We focused our marketing efforts to promote value and increase frequency.

How is social media affecting your business?
Depending on the brand, some are actively working to promote by using social media while others are still behind the curve. We believe that social media is here to stay and those who participate early and often will lead the way.

How do you hire and fire?
Mainly by word of mouth. When we have a great employee, we ask if they know others who may be looking. Most of our managers are promoted from within.

How do you train and retain?
Again depending on the brand, we follow the programs provided by the franchisor.

How do you deal with problem employees?
We eliminate them after giving them a chance to improve.

Fastest way into my doghouse:
If you lie and then lie again to cover the first lie.

Bottom Line

Annual revenue:
$150 million

2013 goals:
Increase sales by 3.2 percent.

Growth meter:
Sales and traffic increases.

Vision meter: Where do you want to be in 5 years? 10 years?
We plan to be debt-free with at least $200 million in revenue and operate only the businesses that are able to generate positive cash flow.

How is the economy affecting you, your employees, your customers?
The cost of goods continues to increase with little ability to pass it on to the consumer. The margins have shrunk and we have little room for experimentation.

Are you experiencing economic growth or recovery in your market?
It depends on the brand and region. The best thing about being diversified is the ability to have balance when one is down another is up.

What did you change or do differently in this economy that you plan to continue doing?
Manage cost with vigilance, eliminate waste, and focus on guest satisfaction. We thought that we did all these things pretty well before, but it is different when your margins are shrinking, and you quickly learn to manage and ask your employees to step it up. They often do.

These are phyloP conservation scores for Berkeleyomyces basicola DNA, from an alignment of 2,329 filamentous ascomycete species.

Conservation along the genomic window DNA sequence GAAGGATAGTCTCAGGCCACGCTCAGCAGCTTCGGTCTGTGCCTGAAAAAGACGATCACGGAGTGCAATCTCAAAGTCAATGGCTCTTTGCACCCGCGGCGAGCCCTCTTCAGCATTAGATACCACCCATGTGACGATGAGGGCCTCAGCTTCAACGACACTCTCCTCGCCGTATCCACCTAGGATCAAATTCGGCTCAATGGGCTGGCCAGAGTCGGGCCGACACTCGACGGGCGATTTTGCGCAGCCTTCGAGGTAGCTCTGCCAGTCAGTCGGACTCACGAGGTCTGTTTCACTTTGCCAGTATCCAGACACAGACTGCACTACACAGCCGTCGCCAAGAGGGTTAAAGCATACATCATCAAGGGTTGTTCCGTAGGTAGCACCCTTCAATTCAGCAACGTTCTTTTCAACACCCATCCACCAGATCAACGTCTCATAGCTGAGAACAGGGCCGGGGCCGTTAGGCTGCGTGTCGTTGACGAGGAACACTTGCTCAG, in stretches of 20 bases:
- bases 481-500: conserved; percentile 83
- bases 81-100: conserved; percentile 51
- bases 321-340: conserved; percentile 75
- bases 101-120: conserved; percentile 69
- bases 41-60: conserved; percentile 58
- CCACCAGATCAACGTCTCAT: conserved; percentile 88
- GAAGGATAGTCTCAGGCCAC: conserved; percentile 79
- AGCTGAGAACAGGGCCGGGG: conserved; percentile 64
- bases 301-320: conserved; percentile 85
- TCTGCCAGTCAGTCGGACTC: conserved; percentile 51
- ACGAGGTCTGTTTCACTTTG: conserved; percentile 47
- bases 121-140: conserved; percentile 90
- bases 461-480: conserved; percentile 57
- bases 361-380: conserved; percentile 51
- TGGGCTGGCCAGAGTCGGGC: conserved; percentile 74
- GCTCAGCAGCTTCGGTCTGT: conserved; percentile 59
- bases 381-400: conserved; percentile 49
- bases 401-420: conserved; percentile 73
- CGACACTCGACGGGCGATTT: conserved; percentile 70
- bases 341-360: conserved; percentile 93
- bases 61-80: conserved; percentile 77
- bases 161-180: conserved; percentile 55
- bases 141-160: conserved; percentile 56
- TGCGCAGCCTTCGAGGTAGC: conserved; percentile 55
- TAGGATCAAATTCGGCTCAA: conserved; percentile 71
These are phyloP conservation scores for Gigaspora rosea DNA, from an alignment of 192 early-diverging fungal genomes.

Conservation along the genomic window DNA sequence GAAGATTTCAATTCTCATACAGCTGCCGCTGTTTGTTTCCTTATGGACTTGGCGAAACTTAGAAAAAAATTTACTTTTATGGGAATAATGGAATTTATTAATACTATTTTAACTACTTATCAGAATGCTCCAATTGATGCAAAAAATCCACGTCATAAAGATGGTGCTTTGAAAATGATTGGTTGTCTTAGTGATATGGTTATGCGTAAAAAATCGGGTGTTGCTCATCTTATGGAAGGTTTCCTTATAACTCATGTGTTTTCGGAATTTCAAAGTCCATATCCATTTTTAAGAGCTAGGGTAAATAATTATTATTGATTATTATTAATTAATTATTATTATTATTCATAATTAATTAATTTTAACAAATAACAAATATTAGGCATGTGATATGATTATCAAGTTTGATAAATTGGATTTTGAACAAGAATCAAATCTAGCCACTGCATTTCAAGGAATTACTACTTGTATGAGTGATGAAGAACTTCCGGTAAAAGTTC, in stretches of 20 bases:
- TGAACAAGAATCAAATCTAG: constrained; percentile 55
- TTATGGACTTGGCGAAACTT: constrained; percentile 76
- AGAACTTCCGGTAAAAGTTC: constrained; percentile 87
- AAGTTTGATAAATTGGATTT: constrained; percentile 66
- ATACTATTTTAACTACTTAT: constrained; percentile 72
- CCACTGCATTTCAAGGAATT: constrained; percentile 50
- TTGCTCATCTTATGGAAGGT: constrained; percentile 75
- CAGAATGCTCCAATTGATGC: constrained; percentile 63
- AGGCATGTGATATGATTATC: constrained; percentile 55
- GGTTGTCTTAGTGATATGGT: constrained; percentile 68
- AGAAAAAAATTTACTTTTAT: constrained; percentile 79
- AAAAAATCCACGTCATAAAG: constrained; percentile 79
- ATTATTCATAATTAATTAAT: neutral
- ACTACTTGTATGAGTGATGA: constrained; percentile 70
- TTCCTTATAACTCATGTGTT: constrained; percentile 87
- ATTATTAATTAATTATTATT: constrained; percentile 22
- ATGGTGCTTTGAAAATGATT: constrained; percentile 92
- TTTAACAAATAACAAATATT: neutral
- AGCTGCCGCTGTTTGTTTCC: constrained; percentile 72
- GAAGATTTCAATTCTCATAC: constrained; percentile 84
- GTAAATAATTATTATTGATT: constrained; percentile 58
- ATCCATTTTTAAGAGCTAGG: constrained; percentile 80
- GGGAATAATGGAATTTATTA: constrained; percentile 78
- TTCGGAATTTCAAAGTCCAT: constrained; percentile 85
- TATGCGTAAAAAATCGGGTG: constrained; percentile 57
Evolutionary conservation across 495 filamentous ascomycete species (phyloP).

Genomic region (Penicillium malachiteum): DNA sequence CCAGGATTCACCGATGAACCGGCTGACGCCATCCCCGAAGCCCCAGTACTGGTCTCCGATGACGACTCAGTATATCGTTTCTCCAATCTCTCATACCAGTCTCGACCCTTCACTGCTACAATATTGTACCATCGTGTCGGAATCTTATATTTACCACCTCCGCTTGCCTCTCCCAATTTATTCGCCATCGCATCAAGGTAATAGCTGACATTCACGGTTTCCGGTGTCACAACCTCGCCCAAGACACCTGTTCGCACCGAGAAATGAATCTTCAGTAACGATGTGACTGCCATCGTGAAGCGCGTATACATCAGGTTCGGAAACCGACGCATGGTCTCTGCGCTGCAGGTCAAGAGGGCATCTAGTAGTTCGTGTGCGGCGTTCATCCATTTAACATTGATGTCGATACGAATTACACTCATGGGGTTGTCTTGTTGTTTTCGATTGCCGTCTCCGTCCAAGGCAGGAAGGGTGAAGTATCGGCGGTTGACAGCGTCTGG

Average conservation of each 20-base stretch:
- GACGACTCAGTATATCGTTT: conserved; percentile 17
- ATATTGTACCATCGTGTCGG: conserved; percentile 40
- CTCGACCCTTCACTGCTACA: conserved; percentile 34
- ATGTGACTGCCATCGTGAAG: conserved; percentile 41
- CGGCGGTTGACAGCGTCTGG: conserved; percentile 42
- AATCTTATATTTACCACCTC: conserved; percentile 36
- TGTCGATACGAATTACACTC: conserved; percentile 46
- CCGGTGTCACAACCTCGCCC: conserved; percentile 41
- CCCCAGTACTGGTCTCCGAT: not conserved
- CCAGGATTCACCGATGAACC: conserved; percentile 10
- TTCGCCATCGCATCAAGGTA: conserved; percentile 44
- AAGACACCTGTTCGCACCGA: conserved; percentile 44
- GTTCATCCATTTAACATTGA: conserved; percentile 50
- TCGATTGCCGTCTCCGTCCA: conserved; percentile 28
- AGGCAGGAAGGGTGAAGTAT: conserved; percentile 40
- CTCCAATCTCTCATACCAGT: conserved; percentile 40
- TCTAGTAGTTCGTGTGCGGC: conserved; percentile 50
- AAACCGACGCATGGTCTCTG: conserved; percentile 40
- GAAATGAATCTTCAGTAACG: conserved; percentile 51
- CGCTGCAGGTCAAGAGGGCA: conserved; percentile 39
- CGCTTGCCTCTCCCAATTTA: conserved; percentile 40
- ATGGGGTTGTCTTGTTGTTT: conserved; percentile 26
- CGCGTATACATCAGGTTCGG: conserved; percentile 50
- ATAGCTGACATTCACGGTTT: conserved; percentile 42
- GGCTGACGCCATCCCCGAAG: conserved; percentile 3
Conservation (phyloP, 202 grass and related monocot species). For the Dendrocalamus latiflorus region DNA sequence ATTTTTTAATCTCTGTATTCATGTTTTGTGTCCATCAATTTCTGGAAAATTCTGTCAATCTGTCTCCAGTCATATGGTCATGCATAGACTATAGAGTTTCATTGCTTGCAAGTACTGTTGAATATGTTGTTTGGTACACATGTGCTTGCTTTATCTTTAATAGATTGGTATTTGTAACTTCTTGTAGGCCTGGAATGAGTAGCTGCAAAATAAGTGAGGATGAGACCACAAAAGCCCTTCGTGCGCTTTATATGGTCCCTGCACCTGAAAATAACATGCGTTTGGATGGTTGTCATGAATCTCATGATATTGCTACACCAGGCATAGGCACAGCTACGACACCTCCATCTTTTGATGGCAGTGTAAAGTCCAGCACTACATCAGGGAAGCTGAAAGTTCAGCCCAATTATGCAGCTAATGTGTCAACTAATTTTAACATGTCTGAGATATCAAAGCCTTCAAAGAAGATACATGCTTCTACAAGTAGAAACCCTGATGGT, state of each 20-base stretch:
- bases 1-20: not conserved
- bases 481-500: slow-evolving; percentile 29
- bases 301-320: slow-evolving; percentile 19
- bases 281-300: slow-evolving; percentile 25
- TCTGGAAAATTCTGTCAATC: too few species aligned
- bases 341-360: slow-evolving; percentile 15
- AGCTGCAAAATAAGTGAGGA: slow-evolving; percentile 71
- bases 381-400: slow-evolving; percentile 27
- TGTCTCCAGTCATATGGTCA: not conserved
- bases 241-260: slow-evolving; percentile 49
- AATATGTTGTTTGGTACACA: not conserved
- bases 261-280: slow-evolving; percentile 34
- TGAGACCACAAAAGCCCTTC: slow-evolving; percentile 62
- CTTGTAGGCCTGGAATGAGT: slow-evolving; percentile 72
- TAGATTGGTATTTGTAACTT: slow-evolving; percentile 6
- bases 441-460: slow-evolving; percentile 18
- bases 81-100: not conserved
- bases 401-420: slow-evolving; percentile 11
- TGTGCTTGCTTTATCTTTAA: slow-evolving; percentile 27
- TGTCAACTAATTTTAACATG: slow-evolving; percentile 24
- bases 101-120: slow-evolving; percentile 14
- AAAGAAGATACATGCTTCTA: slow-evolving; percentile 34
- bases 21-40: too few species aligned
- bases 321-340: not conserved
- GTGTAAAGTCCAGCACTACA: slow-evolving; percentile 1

How do you forecast for your business in this economy?
We still forecast the same way we did before. We ask our managers to provide us with feedback and we work together with them and the market leaders to understand the surroundings. We build in price increases and adjust to traffic patterns.

Is capital getting easier to access? Why/why not?
We really have never had any difficulty with access to capital. We've reduced risk by strategy and have avoided bad or expensive deals. We try to own 20 percent of the where we do business and use that to leverage for capital.

Where do you find capital for expansion?
Local banks for the small stuff and GE Capital for the larger deals.

Have you used private equity, local banks, national banks, other institutions? Why/why not?
We've never used private equity because we like to control the management and direction of our company. It is great for some companies, but most likely not so good for us. We enjoy the relationships that we've built over the years with the local banks and GE Capital and hope that we have been just as good to them as they have been for us.

What are you doing to take care of your employees?
Sadly, the government has gotten into our business and has begun to create mandates that force us to do things that our employees may or may not need. We always work hard to ensure that our employees are happy and provide for them as we continue to grow. We will continue to do right by them, but pray to keep the government and regulations out of the business of business so we can do what is right.

How are you handling rising employee costs (payroll, healthcare, etc.)?
We cannot pass it on to the consumer. It is really by cutting costs elsewhere and reducing labor hours.

How do you reward/recognize top-performing employees?
We have monthly incentives that our managers and market leaders administer. We also promote from within and work hard on improving the conditions under which they operate.

What kind of exit strategy do you have in place?
Our family is a family business. My nephew Nader and my children are already in the business and have been in it for many years. We try to build for the future, not just for the moment. I hope that the second generation will be much smarter than I was and build this thing to 500 domestic as well as international.